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“Mob rule” is an expression one doesn’t hear much in this democratic
age. Mob rule is when the mass of the people overthrow the government —
but with the implication that the masses are misguided, that the end
result is undesirable. The Boston Tea Party was not an example of mob
rule but an early event of the American Revolution, which, when all is
said and done, wasn’t such a bad idea.
In Serbia last week, an immense throng of people gathered in front of
the main buildings of the central government in Belgrade to demand the
departure of a man they called “Slobo,” Slobodan Milosevic, their de
facto dictator. He had lost a popular election but (I abbreviate here)
simply wouldn’t leave. It was a common-enough phenomenon in Africa and
Latin America, but this was Europe — at least was Eastern, or
ex-Communist, Europe. But could Eastern Europe be brought into the
Western fold of democratic countries, in which, when a political leader
is defeated in an election, he actually leaves office?
It was, of course, not forever thus. Even in Western Europe —
Germany, Spain, Italy, for example — free elections were once a
comparative novelty. Even Norway and Sweden, a unified country at the
beginning of this century, split under threat of armed secession as late
as 1905, when Norway chose to become a separate monarchy and the Stortig
elected a new, purely Norwegian king. The former king of the combined
Norway and Sweden, upon defeat in an election, left Oslo voluntarily.
But even in Scandinavia regimes have not always been stable.
Of all the great democracies of Western Europe, France, now a
democracy by any definition and whose political thinkers had developed
the very idea of the modern democratic state, was the most unstable of
all. Most college histories of modern Europe begin with Napoleon, but
his appearance on the European scene led to a time of almost unlimited
political confusion. He arrived in Paris when France had not yet sorted
out the fall of the monarchy (in 1789). Although the French Revolution
was one of the most significant events in modern history, many of its
fine points are still argued about by scholars in France today.
The First Republic was followed by the Directoire, the Consulate, the
First Empire (Napoleon), the First Restoration, the return of Napoleon
to power for the “Hundred Days,” the Second Restoration, Charles X, the
Civil War of 1830, which preceded Louis- Philippe and the “July
Monarchy,” the Civil War of 1848 which led to the Second Republic, the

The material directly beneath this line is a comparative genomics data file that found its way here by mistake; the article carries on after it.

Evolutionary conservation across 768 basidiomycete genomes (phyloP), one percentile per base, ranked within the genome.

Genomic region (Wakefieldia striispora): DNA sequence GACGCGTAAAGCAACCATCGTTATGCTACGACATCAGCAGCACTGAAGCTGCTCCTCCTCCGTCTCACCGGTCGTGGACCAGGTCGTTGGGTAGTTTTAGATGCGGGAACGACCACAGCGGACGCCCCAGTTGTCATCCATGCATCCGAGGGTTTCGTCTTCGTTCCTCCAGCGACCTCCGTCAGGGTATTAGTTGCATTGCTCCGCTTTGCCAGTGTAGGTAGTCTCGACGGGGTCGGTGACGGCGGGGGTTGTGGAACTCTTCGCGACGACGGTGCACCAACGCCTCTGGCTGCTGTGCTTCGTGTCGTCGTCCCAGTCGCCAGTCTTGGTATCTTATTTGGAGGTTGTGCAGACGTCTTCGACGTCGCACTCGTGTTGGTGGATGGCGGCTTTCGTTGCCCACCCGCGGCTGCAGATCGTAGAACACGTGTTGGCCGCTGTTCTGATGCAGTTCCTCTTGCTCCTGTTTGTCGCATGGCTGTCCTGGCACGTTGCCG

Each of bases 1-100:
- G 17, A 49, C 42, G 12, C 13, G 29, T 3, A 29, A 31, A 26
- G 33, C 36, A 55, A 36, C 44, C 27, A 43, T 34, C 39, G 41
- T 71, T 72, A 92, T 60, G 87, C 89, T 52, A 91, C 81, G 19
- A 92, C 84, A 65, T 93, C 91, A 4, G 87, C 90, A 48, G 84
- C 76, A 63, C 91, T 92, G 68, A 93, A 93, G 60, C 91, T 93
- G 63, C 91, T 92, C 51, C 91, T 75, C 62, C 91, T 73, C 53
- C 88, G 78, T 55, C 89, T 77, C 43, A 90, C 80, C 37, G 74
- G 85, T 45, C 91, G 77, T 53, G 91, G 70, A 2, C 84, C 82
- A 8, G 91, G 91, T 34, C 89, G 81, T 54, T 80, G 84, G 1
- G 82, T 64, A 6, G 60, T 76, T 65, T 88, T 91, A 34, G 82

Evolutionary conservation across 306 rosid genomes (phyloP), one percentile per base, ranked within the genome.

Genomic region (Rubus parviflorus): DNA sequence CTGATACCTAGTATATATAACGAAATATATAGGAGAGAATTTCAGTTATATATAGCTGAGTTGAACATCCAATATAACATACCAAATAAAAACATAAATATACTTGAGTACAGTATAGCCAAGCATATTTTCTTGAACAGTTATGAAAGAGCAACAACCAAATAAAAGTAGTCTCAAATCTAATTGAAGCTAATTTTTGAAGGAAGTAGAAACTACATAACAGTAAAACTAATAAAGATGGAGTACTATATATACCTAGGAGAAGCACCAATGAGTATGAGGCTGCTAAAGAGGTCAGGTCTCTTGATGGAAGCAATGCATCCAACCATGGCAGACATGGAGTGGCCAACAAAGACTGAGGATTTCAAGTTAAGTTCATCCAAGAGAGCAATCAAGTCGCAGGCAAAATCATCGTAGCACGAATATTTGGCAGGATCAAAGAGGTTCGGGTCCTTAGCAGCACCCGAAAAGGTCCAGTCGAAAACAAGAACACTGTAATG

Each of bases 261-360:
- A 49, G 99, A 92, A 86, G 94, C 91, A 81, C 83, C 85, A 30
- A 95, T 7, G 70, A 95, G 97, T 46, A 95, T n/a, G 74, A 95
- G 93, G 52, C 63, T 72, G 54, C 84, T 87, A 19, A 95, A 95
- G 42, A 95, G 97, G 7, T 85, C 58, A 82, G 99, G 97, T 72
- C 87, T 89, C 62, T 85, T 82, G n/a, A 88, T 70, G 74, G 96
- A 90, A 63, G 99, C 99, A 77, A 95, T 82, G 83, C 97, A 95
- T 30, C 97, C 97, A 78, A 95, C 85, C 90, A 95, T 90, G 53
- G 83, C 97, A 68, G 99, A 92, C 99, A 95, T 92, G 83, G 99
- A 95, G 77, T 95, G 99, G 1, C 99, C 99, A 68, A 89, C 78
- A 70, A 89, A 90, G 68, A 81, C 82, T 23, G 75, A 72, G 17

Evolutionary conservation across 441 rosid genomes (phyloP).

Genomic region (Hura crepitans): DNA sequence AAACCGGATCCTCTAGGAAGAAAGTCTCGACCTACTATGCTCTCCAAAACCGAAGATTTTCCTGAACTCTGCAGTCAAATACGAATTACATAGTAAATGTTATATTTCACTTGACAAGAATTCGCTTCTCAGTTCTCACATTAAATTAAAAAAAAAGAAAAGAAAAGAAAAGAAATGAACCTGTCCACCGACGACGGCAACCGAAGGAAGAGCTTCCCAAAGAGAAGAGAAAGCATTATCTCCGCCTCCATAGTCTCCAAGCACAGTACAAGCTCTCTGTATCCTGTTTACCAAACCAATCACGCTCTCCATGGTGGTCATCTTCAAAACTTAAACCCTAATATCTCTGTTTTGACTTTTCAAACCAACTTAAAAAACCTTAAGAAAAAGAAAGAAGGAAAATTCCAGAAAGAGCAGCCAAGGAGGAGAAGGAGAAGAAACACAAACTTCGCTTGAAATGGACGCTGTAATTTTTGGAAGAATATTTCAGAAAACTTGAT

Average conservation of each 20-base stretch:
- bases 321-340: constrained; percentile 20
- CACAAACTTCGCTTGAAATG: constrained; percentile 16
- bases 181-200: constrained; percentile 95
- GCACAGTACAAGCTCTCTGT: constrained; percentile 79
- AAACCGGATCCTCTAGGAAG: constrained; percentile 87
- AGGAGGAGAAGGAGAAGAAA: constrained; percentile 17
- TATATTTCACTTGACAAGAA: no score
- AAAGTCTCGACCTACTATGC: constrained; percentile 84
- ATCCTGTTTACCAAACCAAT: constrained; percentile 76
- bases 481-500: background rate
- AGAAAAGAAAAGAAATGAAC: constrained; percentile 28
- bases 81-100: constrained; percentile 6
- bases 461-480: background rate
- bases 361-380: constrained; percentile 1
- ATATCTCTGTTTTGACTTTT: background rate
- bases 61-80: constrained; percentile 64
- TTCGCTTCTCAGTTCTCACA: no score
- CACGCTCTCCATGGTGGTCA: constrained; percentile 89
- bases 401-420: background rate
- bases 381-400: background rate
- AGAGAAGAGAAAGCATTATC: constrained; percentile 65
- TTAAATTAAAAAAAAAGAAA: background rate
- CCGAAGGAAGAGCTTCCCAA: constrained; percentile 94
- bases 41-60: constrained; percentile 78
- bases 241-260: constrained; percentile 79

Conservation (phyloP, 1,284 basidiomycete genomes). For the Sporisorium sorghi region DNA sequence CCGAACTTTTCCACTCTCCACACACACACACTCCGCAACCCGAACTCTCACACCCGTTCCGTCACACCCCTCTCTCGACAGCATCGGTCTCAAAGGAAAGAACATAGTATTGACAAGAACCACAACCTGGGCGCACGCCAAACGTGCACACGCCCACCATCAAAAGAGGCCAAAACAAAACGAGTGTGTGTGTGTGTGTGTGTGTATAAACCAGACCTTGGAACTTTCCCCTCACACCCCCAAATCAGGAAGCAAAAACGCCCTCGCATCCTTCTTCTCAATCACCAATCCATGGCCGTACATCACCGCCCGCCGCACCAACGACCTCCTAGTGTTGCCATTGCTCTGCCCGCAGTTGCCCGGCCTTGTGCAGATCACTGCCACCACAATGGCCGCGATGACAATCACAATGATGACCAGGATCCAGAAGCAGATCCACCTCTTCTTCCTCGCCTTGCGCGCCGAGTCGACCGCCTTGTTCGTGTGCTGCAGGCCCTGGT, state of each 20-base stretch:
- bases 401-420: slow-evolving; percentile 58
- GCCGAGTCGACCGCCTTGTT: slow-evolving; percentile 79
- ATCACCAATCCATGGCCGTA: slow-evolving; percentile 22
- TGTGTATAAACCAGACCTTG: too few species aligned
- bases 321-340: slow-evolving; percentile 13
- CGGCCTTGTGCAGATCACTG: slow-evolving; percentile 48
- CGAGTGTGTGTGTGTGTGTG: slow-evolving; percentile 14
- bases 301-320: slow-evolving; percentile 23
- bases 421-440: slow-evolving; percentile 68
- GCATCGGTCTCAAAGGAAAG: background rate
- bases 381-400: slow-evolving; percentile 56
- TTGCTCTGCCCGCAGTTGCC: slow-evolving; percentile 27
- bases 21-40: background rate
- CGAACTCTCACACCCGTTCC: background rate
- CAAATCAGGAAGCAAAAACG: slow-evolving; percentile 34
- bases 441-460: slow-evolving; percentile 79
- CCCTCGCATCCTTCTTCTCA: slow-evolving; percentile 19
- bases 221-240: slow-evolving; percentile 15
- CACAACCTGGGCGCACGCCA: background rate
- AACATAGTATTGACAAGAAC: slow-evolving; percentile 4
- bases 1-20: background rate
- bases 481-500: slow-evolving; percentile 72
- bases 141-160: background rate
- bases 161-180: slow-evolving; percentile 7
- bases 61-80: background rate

Second Empire (Napoleon III), the Crimean, Mexican, and Franco-Prussian
Wars, which were followed by the declaration of the Third Republic,
which was interrupted for two months by the Commune of Paris, whose flag
is still wrapped around the mummy of Lenin in Moscow — the Commune (the
Soviet view) having been the first time in world history that the
working class had taken power.
This led to General Boulanger, the Dreyfus Case, and a variety of
anarchist attacks — leaving us with two World Wars and a hundred years
to go. But even after the end of the Second World War, France was not
peaceful, war continuing in the former French colonies in Indo-China and
— the last and biggest — Algeria. In this period the French Fourth
Republic was succeeded in 1959 by Charles de Gaulle and the Fifth
Republic. But even then all was not peaceful. In 1968, while I was at
school in France, the country was paralyzed by the biggest
anti-government demonstration in its history. I myself was called on as
head of the international wing of the student movement — a position I
did not know I occupied.
I mounted the stage at a monstrous demonstration, but, although my
French is both impeccable and sonorous, I don’t think the crowd took in
a word of what I said. I called for universal popular elections and —
exactly as if I was calling for a revolution — I was carried on the
shoulders of the crowd to Place de la Republic, when a picture was
flashed all over France of de Gaulle shaking the hand of Gen. Massu —
whom the students had not thought would defend the regime. The wires
hummed with news that French tanks were crossing the Rhine (in the
reverse direction) to put down the insurrection.
The country made the instant assumption that the French army was
defending an established French government (the Fifth Republic as it
happened), and the revolutionary movement disappeared in a heartbeat.
And a wild-eyed student movement — the biggest political demonstration
in French history — yielded, in the modern manner, before a popularly
elected democratic government.
Years afterward, people recognizing me in the street in Paris would
stop me to ask, “What was that all about anyway?” And it appears now
that Yugoslavia, too, has reached that stage in political development:
The people rule.